Dahon’s been making folding bicycles for more than 30 years, and the current crop shows it. We’ve fooled around on various models over the years, mainly at trade shows, but having had the Formula S18 in the stable for the past ten months or so has given us a new appreciation for folders.
Fair warning: This model’s not in the MY2014 lineup, but you’ll find a similar frame on the Speed series bikes, or a curvier version in the Vector P20, which is it’s closest sibling. The only downside is there’s not currently a similarly priced disc brake-equipped model taking its place. The upside? Some dealers still have stock of this one and prices are likely around $1,200 or less, which is a bargain for this bike.
Even with just 20″ wheels, this thing can hammer. It can also roll along peacefully. And it fits a wide range of people – we put Evan (5’4″ on a good day), Kristi (5’7″) and myself (6’2″) on it with ease. We also let plenty of other friends ride it, and they all had a smile on their face. We even managed to crash head over handlebars. Twice. And the bike’s still rockin’…
The bike’s equipped with an 18-speed Shimano drivetrain (Tiagra derailleurs), Microshift trigger shifters and their own CNC’d cranks that mount the same as Shimano parts.
The whole thing folds down in as little as 15 seconds. My best times were more like 25-30 seconds, but it can be done quicker. Small, powerful magnets near the axles connect when folded and hold it together. The pedals fold in to further minimize its footprint. This thing could fit most desks with ease, and I was able to fit it inside the Thule rooftop cargo box I reviewed. Weight is around 26lbs, which is easy enough to take up a few flights of stairs.
Avid mechanical disc brakes proved perfect. Plenty of stopping power and modulation and no worries about keeping things lined up at the rims when folding it over and over again. The handlebar’s easily rotated thanks to a quick release at the top of the stem, and the entire steering column telescopes to allow a massive range of adjustment. To fold it, simply drop it all the way down and undo the base so it folds toward the fork. You do need to make sure the telescoping clamp is tight before you head off, or your steering may not be 100%.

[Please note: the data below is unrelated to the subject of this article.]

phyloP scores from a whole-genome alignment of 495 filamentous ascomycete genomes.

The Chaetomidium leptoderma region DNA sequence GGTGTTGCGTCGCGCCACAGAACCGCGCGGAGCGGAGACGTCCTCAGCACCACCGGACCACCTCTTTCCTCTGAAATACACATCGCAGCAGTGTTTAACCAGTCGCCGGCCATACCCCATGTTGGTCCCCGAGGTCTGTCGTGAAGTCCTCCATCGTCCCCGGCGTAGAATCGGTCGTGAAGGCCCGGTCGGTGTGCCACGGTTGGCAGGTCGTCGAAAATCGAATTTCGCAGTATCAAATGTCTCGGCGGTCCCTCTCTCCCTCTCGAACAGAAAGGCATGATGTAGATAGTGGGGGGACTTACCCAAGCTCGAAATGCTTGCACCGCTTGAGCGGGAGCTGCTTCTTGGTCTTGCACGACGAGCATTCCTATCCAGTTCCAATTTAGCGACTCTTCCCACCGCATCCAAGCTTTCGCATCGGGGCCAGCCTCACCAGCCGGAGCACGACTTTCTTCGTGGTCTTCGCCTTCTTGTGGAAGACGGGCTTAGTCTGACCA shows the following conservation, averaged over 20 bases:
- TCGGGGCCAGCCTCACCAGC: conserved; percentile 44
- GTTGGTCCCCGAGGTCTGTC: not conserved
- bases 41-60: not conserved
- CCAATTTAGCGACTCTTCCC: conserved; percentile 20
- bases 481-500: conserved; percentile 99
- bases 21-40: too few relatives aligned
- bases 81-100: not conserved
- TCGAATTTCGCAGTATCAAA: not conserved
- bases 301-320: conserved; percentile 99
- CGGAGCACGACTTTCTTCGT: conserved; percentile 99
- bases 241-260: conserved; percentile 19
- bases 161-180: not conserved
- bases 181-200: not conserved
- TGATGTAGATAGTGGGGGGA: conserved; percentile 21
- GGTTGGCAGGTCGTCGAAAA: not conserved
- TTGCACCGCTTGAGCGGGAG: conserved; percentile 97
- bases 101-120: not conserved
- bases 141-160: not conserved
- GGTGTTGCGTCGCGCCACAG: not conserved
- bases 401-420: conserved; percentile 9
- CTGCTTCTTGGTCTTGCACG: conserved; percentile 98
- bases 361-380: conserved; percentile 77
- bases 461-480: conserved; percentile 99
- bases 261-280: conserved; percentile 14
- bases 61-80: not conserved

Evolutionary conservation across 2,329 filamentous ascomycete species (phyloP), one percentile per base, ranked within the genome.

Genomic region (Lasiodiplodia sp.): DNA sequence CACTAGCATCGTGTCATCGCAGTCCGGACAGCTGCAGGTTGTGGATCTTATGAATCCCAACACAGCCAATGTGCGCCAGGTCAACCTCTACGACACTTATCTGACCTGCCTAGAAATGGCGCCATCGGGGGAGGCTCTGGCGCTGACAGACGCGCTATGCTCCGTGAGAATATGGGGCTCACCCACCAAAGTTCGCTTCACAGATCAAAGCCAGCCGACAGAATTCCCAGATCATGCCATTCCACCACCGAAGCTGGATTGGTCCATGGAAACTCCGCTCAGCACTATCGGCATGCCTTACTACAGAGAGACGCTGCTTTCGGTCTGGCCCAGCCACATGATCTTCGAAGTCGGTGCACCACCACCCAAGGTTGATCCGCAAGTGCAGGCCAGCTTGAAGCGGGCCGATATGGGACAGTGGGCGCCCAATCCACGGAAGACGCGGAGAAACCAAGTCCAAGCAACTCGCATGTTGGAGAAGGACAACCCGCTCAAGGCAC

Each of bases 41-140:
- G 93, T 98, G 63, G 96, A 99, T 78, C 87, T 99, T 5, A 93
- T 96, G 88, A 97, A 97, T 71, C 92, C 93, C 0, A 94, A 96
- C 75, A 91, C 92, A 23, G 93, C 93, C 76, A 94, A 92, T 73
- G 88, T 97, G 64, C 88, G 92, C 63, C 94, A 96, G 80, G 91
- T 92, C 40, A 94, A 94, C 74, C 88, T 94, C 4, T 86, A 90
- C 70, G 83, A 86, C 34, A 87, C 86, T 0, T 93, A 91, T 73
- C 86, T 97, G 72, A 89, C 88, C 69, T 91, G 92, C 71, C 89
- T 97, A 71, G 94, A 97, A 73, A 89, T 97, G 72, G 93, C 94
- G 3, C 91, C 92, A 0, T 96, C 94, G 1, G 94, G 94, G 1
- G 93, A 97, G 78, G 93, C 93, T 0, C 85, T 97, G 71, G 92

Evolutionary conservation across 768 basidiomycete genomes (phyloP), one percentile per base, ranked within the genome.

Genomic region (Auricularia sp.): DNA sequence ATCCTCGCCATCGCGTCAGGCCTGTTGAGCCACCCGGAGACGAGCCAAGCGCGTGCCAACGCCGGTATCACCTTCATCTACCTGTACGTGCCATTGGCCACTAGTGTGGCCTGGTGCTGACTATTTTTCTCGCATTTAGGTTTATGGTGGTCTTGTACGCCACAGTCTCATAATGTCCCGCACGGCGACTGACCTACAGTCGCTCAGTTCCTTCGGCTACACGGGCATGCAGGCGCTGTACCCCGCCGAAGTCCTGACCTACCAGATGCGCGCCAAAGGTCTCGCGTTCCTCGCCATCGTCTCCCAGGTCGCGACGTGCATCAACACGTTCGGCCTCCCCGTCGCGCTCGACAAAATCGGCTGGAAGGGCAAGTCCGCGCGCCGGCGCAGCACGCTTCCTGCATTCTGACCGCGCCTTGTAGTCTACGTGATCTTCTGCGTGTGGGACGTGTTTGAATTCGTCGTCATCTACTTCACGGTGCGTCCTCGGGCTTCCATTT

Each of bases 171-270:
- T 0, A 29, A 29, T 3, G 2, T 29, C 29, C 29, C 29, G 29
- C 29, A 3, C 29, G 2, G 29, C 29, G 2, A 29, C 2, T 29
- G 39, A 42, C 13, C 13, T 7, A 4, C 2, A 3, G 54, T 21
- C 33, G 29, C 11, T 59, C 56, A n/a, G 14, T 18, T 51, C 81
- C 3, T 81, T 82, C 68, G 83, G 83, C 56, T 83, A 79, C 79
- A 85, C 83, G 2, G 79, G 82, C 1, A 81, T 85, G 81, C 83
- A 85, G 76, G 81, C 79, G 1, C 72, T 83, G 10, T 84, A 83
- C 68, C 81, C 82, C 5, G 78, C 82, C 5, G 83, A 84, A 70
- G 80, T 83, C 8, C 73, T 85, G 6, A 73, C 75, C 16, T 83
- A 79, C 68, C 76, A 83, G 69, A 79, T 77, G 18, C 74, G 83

Internal headset gives it a clean look. This sort of detail is all over Dahon’s line, as is generally good, name-brand spec where it counts. This one’s got WTB rims, Schwalbe tires and Kore post and saddle.
Standard drivetrain parts means repairs and replacements are easy to find. That makes them great travel bikes.
All of the folding mechanisms have safety catches so they can’t just release mid-ride. And the main pivot’s internal hardware is adjustable to take up any slack that may accrue over time. We never had to fiddle with it.
On the road, it’s a blast. That is to say, it’s as much fun to ride as any other commuter, and just about as quick. One-handed operation is a little squirrelly, as much because of the smaller wheels as the very narrow handlebar, but with both hands on deck, it’s easy to control.
The standard drivetrain meant I could hum along at normal speeds, and whether seated or standing to beat a yellow light, it was stiff and creak free over the course of the test. It did feel a little weird rocking it back and forth when cranking, but it never acted weird. In other words, it’s surprisingly stiff considering all the joints.
The small size makes it easy to maneuver around the city. And it holds a line just fine on the open road.
For a commuter, it seems to make quick trips even quicker and easier. And Dahon sells racks and other accessories to help you haul more of a load.
There’s a lot we like about the Formula S18. So much so that we wish we could hang on to it. It takes up almost no space but is ready for action anytime. In fact, the only thing we don’t like is that they stopped making this model.